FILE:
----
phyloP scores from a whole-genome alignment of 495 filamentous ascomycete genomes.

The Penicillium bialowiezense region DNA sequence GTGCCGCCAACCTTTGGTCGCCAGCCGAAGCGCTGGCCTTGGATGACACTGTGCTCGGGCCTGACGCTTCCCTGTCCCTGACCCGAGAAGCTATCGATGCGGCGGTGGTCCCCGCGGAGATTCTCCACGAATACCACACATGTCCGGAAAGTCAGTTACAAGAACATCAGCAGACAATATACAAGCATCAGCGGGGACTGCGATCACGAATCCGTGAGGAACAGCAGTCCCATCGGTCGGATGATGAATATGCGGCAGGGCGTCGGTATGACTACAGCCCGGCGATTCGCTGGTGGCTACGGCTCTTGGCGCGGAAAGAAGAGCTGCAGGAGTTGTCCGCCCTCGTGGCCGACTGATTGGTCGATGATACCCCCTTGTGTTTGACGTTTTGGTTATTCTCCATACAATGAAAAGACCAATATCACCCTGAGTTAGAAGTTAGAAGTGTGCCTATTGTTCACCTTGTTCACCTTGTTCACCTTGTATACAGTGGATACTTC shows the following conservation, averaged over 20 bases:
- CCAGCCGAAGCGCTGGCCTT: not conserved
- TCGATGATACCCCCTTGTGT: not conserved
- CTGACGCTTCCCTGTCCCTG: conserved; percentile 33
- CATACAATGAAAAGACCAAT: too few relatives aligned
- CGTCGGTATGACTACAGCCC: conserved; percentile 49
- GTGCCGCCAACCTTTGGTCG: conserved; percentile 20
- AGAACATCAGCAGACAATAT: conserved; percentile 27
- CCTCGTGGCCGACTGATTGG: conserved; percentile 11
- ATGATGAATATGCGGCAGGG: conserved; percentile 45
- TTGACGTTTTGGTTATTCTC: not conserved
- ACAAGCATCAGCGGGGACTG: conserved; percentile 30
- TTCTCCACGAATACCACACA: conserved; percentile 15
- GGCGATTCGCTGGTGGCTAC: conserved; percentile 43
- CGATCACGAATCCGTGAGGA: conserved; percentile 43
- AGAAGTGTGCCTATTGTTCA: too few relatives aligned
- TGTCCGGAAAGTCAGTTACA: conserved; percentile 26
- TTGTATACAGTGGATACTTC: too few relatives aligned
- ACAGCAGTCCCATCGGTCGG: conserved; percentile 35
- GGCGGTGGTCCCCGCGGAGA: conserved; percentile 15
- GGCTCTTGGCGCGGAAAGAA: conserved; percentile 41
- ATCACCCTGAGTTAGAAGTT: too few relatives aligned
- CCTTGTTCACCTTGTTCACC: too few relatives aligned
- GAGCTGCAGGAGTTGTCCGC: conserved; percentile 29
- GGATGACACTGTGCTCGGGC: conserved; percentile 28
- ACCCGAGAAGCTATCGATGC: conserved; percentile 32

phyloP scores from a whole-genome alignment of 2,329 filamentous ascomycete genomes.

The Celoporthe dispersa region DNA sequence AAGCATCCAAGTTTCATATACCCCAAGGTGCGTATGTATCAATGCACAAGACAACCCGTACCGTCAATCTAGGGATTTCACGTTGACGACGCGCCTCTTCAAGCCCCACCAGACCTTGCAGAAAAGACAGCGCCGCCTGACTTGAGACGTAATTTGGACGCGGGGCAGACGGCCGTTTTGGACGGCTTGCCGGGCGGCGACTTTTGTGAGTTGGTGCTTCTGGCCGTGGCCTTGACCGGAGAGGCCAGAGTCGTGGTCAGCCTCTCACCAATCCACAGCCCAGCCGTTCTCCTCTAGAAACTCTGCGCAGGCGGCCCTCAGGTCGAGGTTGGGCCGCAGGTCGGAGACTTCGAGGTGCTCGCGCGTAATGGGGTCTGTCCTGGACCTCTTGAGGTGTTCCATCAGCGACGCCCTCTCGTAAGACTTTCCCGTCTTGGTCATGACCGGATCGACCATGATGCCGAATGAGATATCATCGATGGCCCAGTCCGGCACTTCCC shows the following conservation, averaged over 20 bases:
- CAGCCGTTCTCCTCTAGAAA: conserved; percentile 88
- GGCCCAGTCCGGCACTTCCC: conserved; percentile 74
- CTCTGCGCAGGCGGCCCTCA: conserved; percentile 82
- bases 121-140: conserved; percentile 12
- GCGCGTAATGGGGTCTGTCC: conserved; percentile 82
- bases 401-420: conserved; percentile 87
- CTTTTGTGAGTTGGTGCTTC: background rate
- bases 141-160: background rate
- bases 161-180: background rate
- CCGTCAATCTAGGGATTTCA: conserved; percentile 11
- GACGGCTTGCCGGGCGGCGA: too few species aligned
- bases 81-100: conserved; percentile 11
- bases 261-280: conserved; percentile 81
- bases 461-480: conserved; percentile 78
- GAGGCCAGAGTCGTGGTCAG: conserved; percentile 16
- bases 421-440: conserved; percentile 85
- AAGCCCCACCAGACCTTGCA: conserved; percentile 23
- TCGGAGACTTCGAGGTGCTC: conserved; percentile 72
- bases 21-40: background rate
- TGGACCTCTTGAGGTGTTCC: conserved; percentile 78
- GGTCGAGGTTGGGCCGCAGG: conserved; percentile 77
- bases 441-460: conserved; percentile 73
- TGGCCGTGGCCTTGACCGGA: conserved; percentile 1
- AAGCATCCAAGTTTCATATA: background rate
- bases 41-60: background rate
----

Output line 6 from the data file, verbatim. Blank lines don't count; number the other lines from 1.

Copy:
- CATACAATGAAAAGACCAAT: too few relatives aligned